72 thoughts on “Memories Of A Lost Boulevard: THE GARMAR THEATER

  1. fantastic! thanks, Al.

    it’s kind of amazing to put the shot of the theater next to the shot of the “plaza” how it is now and see the contrast–the magic of a movie house with some style, next to the sterile, dead, lifeless space that has come to define our experience now. and those mini-stripmall signs with all the stacked-grid banners, it’s weird and depressing how you see it replicated from the freeways in the larger shopping centers with bigger box stores but the same aesthetic (Home Depot or Kohl’s signs instead of WIC Center, Applebee’s instead of Little Caesars), and you also see it replicated online with all the jumbled up logo banner ads.

    contrast this dull(ing) lack of imagination that saturates everything now, with the funky font of “GARMAR” on top of the theater—in neon, even!

  2. This post is great! I love learning about the history of my neighborhood, about which I know so little. Thanks very much for filling me (and others) in and I hope you’ll keep it up!

  3. I am loving the history! The pictures are great,So was the crying room for mothers with children or people that cried at sad films? lol
    Sorry to say the theater turned into those strip-malls which are hideous most of the time,at least they kept the name.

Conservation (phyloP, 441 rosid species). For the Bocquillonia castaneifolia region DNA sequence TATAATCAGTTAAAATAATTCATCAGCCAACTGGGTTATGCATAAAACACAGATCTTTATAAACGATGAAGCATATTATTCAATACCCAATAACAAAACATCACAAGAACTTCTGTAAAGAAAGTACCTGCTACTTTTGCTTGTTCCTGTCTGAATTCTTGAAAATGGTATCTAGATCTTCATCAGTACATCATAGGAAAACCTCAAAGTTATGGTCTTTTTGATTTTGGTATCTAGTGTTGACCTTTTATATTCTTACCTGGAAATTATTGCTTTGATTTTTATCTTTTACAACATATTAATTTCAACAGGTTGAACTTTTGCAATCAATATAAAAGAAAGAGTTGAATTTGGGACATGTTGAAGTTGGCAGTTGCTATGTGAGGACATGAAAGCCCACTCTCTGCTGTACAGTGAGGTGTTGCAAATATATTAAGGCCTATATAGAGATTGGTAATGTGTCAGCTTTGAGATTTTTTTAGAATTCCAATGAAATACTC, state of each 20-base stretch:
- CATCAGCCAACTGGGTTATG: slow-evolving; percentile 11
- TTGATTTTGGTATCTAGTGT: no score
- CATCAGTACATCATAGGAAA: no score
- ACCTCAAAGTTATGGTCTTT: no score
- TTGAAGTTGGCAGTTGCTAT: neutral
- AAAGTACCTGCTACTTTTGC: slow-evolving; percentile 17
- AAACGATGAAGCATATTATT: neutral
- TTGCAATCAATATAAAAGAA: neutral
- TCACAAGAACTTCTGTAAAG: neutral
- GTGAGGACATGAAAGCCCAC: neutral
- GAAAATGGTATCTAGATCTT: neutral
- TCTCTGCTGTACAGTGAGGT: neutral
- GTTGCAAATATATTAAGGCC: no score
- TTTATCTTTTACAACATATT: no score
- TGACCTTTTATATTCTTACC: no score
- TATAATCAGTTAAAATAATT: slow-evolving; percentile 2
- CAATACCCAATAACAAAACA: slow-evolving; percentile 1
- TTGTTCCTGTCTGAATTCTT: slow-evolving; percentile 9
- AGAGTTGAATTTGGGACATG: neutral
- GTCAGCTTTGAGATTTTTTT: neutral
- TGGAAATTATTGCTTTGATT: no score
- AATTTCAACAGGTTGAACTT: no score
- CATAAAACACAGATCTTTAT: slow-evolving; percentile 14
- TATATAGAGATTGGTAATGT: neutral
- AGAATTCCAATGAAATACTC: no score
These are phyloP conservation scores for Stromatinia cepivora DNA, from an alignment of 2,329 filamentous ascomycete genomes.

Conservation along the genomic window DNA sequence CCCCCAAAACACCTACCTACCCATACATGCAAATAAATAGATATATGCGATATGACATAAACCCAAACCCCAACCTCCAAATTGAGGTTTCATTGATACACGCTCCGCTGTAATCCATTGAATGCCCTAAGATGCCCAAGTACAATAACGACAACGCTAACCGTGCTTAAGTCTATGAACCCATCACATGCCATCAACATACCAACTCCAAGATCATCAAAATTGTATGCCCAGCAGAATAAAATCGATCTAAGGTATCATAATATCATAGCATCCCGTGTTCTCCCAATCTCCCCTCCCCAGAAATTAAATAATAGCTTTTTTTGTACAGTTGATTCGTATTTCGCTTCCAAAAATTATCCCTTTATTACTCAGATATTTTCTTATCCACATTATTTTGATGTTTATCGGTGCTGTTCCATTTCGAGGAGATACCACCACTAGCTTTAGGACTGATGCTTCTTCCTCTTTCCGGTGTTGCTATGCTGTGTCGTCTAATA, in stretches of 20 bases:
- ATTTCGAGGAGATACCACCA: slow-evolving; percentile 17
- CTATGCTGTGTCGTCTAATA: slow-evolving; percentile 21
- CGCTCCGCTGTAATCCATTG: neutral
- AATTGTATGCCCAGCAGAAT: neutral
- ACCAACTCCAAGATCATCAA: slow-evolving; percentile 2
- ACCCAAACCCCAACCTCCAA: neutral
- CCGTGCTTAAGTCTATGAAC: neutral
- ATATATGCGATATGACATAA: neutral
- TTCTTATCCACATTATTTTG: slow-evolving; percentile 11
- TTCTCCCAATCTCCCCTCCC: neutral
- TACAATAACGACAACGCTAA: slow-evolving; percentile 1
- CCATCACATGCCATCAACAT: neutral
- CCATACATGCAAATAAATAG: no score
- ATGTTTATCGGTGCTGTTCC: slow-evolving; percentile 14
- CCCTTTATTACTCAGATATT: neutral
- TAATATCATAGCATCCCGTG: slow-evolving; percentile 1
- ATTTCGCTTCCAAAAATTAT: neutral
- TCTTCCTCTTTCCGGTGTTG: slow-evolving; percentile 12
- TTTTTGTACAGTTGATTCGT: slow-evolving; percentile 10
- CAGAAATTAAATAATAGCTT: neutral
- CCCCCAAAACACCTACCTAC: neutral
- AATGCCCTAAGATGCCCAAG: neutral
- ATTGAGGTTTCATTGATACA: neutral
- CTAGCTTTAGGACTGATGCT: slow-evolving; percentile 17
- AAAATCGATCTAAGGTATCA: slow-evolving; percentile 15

I love the Tamale building I was always fascinated with that type or architecture,it’s pretty funny how now that tamale is a random beauty salon how odd is that, but like you say it still stands today so that is great.

  4. Thanks for the amazing stories and photos in your theatre series. I bought a book of LA theatres in the Images of America Series but they dont cover any theaters on the eastside. I always wondered about the place on whittier and atlantic and was also fascinated by the story of the garmar. I would love to see more stories of any of the other old theatres I see and dont see on Whittier Blvd. And thanks for the rest of the neighborhood info you include. like the tamale building.

  5. Robert, It’s my pleasure. While doing my research, I was shocked to find how little
    historical documentation there actually is pertaining to this particular strip of Whittier Blvd. and it’s theater history. It’s a bloody shame that their was no extensive preservation or recording of the area done in these past 50 years. Even the new, fancy “Chicano Resource Center” at the ELA Civic Center has painfully limited material available. Many other online resources are very limited as well. You almost have to look under the ELA Chicano Riots/Moratorium 1968-70 materials out there to find anything relevant to this area/era. I guess most people who grew up here never realized that it would all be virtually gone one day, and all we’d have left is the memories.